Information contained in this publication is intended for informational purposes only and does not constitute legal advice or opinion, nor is it a substitute for the professional judgment of an attorney.
On July 21, 2015, the Los Angeles County Board of Supervisors approved a motion directing County Counsel to prepare a “Countywide Minimum Wage Ordinance” to incrementally increase the minimum wage for Los Angeles County employees and employees working in unincorporated areas within the county. The motion calls for raising the minimum wage in ways that match the recently enacted Los Angeles City Minimum Wage Ordinance.1 If the county follows through, both Los Angeles City and Los Angeles County would require all covered employers to provide a minimum wage of $15 per hour by 2021.
Under the County Board of Supervisors’ approved proposal, beginning on July 1, 2016, the minimum wage for all employers (including nonprofits and businesses) with 26 or more employees in unincorporated areas of the county will be $10.50 per hour and will increase annually to $12.00, $13.25, $14.25 and $15.00 by July 1, 2020. The proposed ordinance would set a similar schedule for employers with 25 or fewer employers, but increases would start one year later, on July 1, 2017, reaching $15.00 per hour by July 1, 2021.
Like the Los Angeles City Ordinance, the countywide proposed ordinance also provides that beginning on July 1, 2022, the minimum wage in Los Angeles County will increase annually in lock step with the Consumer Price Index. The county version however requires that the county’s Chief Executive Office determine the annual rate and announce the rate on January 1 of every year.
The approved motion requires County Counsel to prepare the Countywide Minimum Wage Ordinance within 45 days and submit it for the Board of Supervisors’ review.
The proposed county ordinance applies to unincorporated areas within the county and workers employed by the county. It does not apply to employees working in the City of Los Angeles, or those working in other cities within the county. Many of those cities, for example, Beverly Hills, Glendale, Pasadena, Santa Clarita, Torrance and Long Beach, do not have their own minimum wage ordinances and will not be affected by the county ordinance. Some others, for example, Santa Monica and West Hollywood are considering adopting their own minimum wage ordinances.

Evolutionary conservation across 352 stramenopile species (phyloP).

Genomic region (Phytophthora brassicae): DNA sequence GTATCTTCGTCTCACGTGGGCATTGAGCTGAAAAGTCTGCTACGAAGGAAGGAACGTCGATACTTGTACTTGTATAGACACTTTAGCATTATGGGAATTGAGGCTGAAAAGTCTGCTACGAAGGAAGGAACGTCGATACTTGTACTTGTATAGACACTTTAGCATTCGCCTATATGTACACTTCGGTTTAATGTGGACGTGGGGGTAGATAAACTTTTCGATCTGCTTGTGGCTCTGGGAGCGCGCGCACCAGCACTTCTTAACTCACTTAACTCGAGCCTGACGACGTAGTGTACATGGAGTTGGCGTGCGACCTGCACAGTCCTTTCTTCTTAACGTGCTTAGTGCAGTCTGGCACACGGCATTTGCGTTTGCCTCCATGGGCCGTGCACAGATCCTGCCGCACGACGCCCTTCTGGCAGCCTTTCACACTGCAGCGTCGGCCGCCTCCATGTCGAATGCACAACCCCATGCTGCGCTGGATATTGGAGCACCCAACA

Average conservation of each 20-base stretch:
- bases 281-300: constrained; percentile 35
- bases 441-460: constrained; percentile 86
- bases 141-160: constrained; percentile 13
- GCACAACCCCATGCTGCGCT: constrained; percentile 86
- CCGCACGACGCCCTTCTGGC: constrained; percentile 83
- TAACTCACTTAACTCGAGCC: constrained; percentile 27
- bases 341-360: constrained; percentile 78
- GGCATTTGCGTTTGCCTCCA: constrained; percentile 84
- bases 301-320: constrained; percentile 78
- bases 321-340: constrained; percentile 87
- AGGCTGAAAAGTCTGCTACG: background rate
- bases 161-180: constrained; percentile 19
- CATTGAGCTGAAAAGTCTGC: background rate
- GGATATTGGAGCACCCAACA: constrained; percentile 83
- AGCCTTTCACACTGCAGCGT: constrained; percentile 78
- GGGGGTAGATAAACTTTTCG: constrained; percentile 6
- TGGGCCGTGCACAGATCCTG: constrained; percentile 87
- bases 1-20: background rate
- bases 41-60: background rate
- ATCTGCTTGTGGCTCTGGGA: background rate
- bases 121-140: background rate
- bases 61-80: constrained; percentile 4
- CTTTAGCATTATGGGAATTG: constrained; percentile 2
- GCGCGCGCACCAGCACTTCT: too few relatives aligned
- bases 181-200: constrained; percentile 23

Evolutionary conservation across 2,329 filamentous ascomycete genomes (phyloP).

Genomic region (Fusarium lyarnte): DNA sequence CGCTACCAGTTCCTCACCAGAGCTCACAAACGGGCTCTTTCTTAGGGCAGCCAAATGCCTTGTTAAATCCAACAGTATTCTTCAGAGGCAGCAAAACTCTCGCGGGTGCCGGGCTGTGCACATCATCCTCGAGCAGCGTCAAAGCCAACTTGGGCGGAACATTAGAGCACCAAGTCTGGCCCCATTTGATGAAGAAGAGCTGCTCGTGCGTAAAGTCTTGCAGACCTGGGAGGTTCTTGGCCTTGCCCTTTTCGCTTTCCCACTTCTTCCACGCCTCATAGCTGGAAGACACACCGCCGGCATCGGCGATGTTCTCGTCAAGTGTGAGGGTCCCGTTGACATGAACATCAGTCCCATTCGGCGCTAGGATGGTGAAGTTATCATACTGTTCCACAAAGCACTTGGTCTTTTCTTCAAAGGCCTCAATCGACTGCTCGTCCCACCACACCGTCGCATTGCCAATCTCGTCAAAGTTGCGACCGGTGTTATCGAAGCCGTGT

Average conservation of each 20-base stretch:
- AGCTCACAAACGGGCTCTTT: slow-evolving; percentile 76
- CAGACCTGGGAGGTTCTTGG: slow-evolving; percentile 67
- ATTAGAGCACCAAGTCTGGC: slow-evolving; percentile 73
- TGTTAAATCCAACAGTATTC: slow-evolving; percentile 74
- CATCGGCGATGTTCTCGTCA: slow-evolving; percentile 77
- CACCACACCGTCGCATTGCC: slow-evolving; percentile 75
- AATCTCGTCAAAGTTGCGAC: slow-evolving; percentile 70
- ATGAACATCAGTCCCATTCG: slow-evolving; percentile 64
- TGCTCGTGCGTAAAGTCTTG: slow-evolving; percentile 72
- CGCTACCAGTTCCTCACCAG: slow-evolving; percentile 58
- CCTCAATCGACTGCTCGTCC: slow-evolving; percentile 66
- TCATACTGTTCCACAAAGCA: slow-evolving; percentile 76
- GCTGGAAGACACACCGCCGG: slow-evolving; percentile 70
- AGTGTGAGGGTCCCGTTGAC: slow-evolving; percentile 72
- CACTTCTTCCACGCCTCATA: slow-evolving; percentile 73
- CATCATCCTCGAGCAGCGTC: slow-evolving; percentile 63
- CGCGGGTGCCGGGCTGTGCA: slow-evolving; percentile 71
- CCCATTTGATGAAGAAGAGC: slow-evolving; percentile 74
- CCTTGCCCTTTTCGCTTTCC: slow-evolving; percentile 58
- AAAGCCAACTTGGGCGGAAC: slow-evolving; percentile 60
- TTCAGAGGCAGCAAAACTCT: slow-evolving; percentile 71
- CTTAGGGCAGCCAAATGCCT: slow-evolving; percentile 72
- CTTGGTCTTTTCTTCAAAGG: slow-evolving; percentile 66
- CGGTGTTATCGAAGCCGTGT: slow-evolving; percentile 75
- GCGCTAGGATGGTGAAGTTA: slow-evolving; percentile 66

This piecemeal approach to increasing the minimum wage on a local level poses unique challenges to employers that operate throughout the State of California. As the wave of local minimum wage ordinances continues to spread, it is no longer enough for employers to concern themselves only with California’s statewide minimum wage. Given the number of cities within Los Angeles County, the minimum wage on one side of the street may well be different than the minimum wage on the other. Employers should be especially careful with employees that travel between cities in the county because differing minimum wage ordinances could require that employers pay travelling employees different rates, even during the same workday.
Employers should remain vigilant to ensure they are complying with all the minimum wage rules now in place and those likely to be enacted in the near future throughout California.
1 See Shiva Shirazi Davoudian, The Trend Continues: Los Angeles City Council Tentatively Approves Citywide $15 Minimum Wage and Proposes Sick Leave Ordinance Littler ASAP (May 20, 2015).